Presented by Manufacturing Jewelers & Suppliers of America (MJSA), the Expo is the largest and longest-running show dedicated to the design and manufacture of jewelry. This year’s event ran from Sunday, March 14, through Tuesday, March 16, at the Hilton New York. It was the first time since 1994 that the show had taken place at a hotel, and the convenient location undoubtedly helped attendance.
Although the weather led to a slight reduction in attendees on the opening day compared to last year, the numbers rose 5 percent on Monday and 10 percent on Tuesday. Overall, nearly 3,000 attendees crowded the Expo’s aisles. And according to exhibitors, they came ready to buy the metal, tools, gems, beads, findings, and other supplies and services they need to make jewelry.
“MJSA Expo New York was the best show I’ve ever had in New York during 35 years in the business,” said Bill Heher of Rare Earth Mining Co., a gemstone supplier from Trumbull, Connecticut, whose booth was crowded during much of the show. “MJSA is the cutting edge when it comes to tools and technology, and for the serious jeweler making jewelry today, this show is crucial.”
“We obtained triple the number of solid leads for new business than what we’ve experienced at other shows. That made the show for us,” said Kevin Sweeney, director of sales and marketing for LDC Inc., a full-service manufacturer and tool-and-die maker in
Buyers, too, extolled the Expo’s offerings. “It’s been a game changer for me,” said Michelle Pajak-Reynolds, a designer and jeweler from
“I did a lot of damage to my wallet and made a lot of connections,” said Edith Armstrong, a designer who does custom work and also represents a variety of well-known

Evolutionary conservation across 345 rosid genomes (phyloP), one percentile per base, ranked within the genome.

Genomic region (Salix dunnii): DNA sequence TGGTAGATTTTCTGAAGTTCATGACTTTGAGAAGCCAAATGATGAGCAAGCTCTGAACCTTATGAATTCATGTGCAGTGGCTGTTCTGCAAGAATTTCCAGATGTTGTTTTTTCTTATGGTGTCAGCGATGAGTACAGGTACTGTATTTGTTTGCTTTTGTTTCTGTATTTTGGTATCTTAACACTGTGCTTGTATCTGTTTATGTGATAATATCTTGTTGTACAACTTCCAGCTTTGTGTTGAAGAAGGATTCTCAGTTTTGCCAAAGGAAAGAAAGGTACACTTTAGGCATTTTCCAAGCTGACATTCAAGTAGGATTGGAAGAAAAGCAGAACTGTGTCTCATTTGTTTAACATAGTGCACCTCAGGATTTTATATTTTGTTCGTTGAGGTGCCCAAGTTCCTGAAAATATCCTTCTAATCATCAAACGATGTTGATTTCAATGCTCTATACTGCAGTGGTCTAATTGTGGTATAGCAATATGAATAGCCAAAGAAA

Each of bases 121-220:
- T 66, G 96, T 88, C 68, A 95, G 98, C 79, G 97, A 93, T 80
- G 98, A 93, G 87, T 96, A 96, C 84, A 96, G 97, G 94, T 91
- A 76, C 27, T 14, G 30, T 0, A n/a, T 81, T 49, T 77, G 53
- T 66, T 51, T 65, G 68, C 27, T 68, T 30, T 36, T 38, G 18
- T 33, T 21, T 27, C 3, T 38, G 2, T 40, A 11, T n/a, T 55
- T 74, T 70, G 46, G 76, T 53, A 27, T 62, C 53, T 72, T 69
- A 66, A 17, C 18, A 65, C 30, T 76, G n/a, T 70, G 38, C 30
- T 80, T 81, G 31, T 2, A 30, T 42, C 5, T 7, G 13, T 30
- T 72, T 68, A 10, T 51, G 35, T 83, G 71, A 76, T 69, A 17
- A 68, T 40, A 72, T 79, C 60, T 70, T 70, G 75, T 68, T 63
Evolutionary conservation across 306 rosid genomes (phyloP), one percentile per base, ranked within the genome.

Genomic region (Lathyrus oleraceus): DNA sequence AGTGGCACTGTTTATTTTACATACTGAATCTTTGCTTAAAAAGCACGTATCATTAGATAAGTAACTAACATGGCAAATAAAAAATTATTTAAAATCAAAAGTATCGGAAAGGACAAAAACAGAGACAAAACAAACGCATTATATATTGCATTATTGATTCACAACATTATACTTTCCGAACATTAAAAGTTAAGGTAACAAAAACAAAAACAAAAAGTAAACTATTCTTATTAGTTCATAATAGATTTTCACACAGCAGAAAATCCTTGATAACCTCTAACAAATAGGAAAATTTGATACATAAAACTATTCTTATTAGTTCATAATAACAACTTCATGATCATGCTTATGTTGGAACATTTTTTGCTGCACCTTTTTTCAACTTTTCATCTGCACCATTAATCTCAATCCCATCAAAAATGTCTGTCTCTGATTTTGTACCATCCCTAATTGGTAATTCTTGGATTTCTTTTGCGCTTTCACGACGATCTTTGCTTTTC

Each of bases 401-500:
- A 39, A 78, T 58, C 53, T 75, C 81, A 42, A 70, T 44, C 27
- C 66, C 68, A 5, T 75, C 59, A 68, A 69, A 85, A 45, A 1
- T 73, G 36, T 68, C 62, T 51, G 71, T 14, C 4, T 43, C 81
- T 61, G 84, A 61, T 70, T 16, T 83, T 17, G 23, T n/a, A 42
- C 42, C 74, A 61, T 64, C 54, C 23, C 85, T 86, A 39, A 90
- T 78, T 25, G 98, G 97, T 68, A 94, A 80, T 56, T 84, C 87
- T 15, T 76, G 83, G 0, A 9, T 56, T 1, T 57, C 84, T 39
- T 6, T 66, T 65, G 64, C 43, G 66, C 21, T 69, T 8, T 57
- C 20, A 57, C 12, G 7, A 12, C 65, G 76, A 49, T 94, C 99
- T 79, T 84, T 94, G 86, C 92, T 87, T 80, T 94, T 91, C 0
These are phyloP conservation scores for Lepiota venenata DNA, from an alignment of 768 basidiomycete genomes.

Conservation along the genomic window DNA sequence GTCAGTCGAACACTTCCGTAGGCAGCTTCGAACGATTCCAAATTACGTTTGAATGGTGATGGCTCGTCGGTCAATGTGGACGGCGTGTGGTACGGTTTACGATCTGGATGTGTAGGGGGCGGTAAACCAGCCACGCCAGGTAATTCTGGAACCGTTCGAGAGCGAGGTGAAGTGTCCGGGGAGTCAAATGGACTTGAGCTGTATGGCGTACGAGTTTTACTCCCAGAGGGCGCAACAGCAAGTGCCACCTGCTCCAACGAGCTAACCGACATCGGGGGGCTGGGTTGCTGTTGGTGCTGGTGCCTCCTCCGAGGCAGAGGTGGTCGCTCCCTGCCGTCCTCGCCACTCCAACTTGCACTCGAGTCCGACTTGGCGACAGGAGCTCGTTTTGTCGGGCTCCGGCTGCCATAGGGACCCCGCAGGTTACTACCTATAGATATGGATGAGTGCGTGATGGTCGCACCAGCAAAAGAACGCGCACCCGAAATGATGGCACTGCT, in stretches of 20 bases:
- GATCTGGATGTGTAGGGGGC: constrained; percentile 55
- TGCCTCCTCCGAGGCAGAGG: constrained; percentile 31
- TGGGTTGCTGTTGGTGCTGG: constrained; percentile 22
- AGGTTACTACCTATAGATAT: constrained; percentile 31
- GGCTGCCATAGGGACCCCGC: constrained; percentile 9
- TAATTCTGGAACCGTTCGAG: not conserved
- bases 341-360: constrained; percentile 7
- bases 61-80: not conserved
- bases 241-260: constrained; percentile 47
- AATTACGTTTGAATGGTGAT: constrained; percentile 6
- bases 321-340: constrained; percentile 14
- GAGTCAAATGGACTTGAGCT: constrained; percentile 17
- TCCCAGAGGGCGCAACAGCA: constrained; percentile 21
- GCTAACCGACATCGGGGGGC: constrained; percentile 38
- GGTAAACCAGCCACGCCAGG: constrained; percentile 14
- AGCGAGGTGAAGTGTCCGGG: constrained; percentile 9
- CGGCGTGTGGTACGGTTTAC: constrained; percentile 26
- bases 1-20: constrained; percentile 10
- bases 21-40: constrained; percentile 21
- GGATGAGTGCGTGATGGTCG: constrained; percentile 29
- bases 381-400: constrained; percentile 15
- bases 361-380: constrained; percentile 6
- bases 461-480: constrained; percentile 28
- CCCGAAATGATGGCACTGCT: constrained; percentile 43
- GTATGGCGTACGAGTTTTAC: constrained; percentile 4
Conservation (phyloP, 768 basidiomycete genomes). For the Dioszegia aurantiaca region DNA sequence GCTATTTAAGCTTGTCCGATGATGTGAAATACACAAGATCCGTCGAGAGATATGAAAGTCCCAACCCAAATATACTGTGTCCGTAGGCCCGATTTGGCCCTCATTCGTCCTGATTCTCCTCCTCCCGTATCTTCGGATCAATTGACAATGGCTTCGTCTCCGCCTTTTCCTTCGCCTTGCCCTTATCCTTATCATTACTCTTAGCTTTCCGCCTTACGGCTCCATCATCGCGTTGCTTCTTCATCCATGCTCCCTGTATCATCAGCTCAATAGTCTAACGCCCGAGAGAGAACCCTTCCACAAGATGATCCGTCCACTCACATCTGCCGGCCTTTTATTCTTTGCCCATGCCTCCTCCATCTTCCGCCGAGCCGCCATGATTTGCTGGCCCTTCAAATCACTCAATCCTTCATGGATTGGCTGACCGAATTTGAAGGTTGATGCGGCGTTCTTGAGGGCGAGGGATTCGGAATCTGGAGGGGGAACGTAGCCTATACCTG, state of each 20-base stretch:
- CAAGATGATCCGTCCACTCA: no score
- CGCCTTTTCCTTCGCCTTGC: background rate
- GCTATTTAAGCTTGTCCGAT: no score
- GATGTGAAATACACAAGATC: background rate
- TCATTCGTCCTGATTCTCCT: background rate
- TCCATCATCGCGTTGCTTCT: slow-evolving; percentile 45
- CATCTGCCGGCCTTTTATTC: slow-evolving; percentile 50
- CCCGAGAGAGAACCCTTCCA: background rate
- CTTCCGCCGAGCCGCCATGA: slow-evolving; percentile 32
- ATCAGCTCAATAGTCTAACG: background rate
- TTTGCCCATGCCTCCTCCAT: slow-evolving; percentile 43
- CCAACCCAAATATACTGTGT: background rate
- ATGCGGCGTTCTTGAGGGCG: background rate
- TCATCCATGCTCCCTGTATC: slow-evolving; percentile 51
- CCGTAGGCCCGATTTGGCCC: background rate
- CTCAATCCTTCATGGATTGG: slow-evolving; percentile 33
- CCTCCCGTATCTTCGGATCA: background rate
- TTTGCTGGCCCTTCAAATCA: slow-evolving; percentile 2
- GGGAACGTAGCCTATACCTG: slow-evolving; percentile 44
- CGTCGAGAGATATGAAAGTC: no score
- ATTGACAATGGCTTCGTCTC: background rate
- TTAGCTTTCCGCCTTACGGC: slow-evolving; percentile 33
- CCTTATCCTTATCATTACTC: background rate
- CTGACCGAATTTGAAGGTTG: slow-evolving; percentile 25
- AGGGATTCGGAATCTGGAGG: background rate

An online posting by Karen Christians, owner of Cleverwerx in
MJSA Expo’s seminar program, buyers agreed, generated part of the positive energy. “I liked all the panels for different reasons, but ‘What You Can Do Now,’ moderated by Andrea Hill, was a particular favorite, because I liked hearing about the challenges of the really large companies like Sterling, Hoover & Strong, and Stuller, and how they’re addressing them,” said Pajak-Reynolds.
“The format of the seminars was great,” Armstrong said. “The speakers were the right picks, and the sessions were informal enough that the audience felt comfortable asking lots of questions.” She particularly liked “From Old Media To Social Media: Promoting Product in the 21st Century,” which featured a panel of Facebook and Twitter veterans that included Michael Schechter of Honora, Ann Arnold of Lieberfarb, Veronica Wei Sopher of Ben Bridge Jeweler, and Carrie Soucy of Miamore Communications.
Other noteworthy sessions included “Surviving the Great Recession: Proven Ways to Deal with Challenging Times,” moderated by industry analyst Ben Janowski of the Janos Group; “Future Stock: Putting the ‘Custom’ in Customer,” moderated by Ron Mondillo, RAM Marketing; “Drivers of the Gold Price,” with Jim Steel of HSBC Bank; and “Profiting by Design,” presented in partnership with the American Jewelry Design Council (AJDC), with consultant Marlene Richey, Jeweler’s Resource Bureau President Cindy Edelstein, and designer Philip Crangi, along with five distinguished AJDC designer-members.
In addition to the seminars, Expo hosted two of MJSA’s signature At the Bench Live sessions: “Working with Alternative Metals,” presented by Chris Ploof of Chris Ploof Studio, and “Creating Custom Finishes,” with Lee Krombholz of Krombholz Jewelers. MJSA also welcomed exhibitors and attendees to a social event and party at the Cornell Club on Monday night, and honored the winners of its Thinking Ahead and Vision Awards.
According to MJSA President and CEO David Cochran, the 2010 show’s success “is a testament to the importance of jewelry making in the industry today. From the increasing number of retailers offering custom design, to the designers, artisans, and manufacturers who produce jewelry in
For more information about MJSA Expo
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